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Age of Fracture

4.02  ·  Rating details ·  276 Ratings  ·  32 Reviews
In the last quarter of the twentieth century, the ideas that most Americans lived by started to fragment. This book shows how the collective purposes and meanings that had framed social debate became unhinged and uncertain. It offers a reinterpretation of the ways in which the decades surrounding the 1980s changed America.
Hardcover, 352 pages
Published January 1st 2011 by Belknap Press (first published December 21st 2010)
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Steven Peterson
Jan 16, 2011 rated it liked it
This book deals with an important issue: the decline of a sense of community in the United States. The dust jacket says: ". . .Daniel Rodgers shows how the collective purposes and meanings that had framed social debate became unhinged and uncertain." To explain the title of the book, Rodgers notes that (Page 3): ". . .the last quarter of the century was an era of disaggregation, a great age of fracture."

Some of the aspects of this fracture that are addressed: the change from a managed economy to
Jan 12, 2018 rated it liked it
When I first started reading this book, which I pulled more or less at random off my shelf, I was a little mystified why I had bought it. I thought, from its title, it would be political philosophy, but instead it was intellectual history, of the last quarter of the twentieth century. The book seemed crisp and dispassionate at first, though it quickly revealed itself as somewhat meandering and biased. After a little research, I realized that in 2012 "Age of Fracture" had won the Bancroft Prize, ...more
Ldrutman Drutman
Apr 08, 2011 rated it it was amazing
he Princeton Historian Daniel T. Rodgers has written a fascinating new book about how the U.S. has gone from being one big beacon of light to a thousand little points. The title gives it away. We are in an Age of Fracture. We’ve gone from shared sacrifice and shared identities to individual expression and diffuse identities. We’ve gone from limits to dreams; we’ve shed the confines of the past for the endless possibilities of future reinvention. The only problem is, it’s starting to look like we ...more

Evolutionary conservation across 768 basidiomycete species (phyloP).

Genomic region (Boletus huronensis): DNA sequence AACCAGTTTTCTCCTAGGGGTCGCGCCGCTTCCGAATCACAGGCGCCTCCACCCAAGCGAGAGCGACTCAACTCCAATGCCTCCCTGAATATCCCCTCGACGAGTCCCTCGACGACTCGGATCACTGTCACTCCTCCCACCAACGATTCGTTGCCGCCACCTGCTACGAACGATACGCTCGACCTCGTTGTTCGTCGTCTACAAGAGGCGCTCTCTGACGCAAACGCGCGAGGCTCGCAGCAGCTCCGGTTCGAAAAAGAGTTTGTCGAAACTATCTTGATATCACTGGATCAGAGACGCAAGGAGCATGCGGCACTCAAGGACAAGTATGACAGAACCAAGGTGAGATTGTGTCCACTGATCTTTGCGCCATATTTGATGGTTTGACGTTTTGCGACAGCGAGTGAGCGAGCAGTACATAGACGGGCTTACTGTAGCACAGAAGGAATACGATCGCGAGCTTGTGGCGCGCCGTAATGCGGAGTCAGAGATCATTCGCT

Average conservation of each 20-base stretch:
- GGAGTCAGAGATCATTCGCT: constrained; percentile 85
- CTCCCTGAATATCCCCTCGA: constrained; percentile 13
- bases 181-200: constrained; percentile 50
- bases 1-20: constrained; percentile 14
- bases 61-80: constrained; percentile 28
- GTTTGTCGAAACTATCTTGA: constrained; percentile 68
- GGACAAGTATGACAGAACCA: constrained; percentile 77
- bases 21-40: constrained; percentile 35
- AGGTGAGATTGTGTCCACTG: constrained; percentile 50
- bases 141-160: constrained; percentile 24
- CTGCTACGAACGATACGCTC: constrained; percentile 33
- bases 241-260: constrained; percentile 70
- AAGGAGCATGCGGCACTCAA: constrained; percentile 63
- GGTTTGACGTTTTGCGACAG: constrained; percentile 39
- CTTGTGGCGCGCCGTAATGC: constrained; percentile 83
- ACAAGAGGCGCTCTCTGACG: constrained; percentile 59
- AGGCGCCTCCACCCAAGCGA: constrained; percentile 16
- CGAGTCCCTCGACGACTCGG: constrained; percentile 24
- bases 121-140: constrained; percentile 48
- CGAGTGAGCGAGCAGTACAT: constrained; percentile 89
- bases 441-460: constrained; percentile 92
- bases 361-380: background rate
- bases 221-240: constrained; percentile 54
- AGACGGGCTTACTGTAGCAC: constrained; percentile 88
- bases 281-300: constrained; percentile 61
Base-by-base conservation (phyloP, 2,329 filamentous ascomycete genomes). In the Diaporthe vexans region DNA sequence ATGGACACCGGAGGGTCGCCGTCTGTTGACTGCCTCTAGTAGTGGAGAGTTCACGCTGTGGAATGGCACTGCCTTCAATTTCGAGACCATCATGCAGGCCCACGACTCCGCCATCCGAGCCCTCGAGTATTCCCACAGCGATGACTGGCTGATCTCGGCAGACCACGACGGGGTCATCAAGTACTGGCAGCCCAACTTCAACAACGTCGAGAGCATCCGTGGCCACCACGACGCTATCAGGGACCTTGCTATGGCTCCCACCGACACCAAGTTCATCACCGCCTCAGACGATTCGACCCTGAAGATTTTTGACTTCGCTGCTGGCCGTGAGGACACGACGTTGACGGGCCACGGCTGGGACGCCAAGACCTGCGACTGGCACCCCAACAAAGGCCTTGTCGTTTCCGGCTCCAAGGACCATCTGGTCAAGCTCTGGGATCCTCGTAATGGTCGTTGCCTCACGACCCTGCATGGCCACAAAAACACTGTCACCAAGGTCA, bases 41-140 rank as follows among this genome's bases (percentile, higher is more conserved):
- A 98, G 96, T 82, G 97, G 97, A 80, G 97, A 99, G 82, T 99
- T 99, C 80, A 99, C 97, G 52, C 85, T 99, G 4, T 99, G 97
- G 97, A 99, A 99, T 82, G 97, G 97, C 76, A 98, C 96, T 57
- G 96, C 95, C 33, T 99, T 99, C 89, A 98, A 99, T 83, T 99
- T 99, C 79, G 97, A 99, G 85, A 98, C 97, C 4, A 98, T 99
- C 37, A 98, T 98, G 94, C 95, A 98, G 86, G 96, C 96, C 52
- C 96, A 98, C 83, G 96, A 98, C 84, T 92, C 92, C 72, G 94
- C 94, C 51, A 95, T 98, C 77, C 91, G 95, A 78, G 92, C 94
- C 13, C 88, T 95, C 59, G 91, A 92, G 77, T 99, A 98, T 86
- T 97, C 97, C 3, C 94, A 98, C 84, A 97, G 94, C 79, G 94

Joshua Buhs
Jul 07, 2014 rated it really liked it

Daniel T. Rodgers takes on a very difficult task--writing about the very recent past from a historical perspective--and does so really well. He is able to step outside the current ways of thinking--our controlling metaphors--and show how they came into being, what they illuminate and what they make difficult to see. The book touches upon social history, sociology, political history, and public policy--he's dealing with on-going debates, so it's had to divvy these subjects up--but this
Pete Davis
May 05, 2013 rated it it was amazing
This was a tremendous book. This is a must-read for anyone who is interested in a quite comprehensive intellectual history of the past 40 years. I'm one year into my reading project to answer "what the heck happened?" -- what, in the last half century, has led to our current American political malaise -- and this book has been one of the most useful in my pursuit of an answer.
Feb 18, 2014 rated it liked it
The good: This is actually a great work for pulling together so many different intellectual texts from so recent a time period (mostly 1970s & 80s). It's a good jumping off point for anyone looking to dig into this era of intellectual history more. There were certainly a lot of trends and shifts in thought that I didn't know about it, so it was valuable for insight into where we are now.

The bad: I felt that Rodgers was not particularly adept at explaining some of the more complicated concept
Alex Stroshine